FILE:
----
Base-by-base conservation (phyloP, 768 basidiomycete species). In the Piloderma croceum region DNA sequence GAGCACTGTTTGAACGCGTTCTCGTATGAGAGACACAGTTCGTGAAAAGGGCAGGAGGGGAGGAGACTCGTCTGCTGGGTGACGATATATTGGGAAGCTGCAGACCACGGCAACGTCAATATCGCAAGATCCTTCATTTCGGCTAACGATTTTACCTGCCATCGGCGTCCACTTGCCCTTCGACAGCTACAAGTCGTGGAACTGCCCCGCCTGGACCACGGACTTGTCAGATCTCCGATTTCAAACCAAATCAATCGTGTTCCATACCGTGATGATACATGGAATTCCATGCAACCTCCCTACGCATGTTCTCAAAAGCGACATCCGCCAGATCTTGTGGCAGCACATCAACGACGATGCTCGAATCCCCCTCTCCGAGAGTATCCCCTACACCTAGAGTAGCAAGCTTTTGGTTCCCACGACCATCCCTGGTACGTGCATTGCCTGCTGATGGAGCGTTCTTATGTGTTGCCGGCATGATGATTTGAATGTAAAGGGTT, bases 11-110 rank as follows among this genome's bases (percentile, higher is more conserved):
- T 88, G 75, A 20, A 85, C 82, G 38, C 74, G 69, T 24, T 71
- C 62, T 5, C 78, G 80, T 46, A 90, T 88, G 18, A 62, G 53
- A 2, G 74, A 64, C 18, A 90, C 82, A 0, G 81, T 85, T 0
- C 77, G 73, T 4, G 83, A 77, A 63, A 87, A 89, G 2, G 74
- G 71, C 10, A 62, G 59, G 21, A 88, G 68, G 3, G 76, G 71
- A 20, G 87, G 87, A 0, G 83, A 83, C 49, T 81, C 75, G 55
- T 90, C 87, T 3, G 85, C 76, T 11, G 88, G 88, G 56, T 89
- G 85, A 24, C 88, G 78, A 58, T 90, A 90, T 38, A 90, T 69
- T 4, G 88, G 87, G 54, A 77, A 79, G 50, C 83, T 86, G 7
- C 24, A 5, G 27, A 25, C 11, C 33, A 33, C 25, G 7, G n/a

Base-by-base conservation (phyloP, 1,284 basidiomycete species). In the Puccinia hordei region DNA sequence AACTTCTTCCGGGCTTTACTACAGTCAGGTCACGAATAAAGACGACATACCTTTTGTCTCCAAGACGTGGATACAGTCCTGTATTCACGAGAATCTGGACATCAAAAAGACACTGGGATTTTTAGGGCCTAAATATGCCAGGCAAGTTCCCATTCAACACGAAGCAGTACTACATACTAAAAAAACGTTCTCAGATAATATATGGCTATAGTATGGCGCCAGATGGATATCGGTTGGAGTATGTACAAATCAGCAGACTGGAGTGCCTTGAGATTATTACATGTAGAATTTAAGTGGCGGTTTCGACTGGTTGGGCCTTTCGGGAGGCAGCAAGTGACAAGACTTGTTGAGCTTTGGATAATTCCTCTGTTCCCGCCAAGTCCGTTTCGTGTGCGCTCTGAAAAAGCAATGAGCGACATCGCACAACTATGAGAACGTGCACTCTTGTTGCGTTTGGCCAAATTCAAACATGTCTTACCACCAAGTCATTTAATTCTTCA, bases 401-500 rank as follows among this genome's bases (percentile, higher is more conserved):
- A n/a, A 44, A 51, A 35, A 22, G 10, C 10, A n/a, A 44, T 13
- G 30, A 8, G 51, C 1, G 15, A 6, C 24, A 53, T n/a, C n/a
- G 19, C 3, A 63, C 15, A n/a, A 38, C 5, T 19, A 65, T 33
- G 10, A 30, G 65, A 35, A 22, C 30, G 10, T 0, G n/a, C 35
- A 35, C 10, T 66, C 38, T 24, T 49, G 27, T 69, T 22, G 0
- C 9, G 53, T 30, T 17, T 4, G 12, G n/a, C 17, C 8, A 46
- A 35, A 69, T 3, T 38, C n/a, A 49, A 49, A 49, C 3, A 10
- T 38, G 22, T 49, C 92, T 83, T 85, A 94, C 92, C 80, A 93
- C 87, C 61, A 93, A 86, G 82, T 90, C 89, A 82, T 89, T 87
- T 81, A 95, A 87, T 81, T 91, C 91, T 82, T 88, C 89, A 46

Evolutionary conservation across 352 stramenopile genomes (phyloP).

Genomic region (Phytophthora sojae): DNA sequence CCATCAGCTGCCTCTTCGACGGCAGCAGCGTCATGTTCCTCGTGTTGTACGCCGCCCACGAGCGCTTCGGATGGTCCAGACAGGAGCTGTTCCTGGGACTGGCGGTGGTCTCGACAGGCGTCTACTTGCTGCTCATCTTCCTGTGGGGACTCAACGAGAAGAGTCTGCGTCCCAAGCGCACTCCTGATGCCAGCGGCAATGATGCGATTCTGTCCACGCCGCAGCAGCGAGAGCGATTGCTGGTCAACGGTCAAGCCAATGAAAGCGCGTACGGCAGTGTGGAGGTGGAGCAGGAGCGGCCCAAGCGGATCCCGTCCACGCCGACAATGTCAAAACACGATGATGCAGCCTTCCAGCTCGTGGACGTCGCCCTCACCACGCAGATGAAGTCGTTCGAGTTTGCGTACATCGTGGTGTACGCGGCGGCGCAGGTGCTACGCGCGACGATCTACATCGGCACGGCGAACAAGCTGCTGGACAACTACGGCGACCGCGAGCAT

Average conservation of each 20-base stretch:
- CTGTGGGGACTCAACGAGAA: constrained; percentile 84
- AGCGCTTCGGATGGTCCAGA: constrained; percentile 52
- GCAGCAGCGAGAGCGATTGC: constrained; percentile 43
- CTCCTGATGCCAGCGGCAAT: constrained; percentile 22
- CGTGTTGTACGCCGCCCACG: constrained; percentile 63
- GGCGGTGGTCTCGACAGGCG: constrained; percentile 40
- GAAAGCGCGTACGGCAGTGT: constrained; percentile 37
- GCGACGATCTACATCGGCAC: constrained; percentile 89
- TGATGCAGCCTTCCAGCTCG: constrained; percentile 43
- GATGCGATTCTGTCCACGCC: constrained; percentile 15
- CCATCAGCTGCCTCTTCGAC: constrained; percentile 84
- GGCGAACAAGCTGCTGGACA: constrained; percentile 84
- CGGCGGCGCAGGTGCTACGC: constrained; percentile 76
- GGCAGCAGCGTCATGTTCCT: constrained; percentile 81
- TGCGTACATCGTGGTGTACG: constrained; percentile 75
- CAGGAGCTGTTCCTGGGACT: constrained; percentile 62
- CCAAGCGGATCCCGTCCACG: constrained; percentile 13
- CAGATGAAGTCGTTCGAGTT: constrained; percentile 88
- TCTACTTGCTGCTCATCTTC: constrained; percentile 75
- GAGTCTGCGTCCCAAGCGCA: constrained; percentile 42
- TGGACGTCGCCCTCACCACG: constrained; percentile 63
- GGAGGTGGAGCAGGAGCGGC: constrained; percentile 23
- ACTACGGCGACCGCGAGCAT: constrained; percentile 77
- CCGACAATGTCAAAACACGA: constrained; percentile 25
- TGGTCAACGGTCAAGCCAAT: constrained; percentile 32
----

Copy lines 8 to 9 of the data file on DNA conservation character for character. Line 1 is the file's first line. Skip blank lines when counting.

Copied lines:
- T 90, C 87, T 3, G 85, C 76, T 11, G 88, G 88, G 56, T 89
- G 85, A 24, C 88, G 78, A 58, T 90, A 90, T 38, A 90, T 69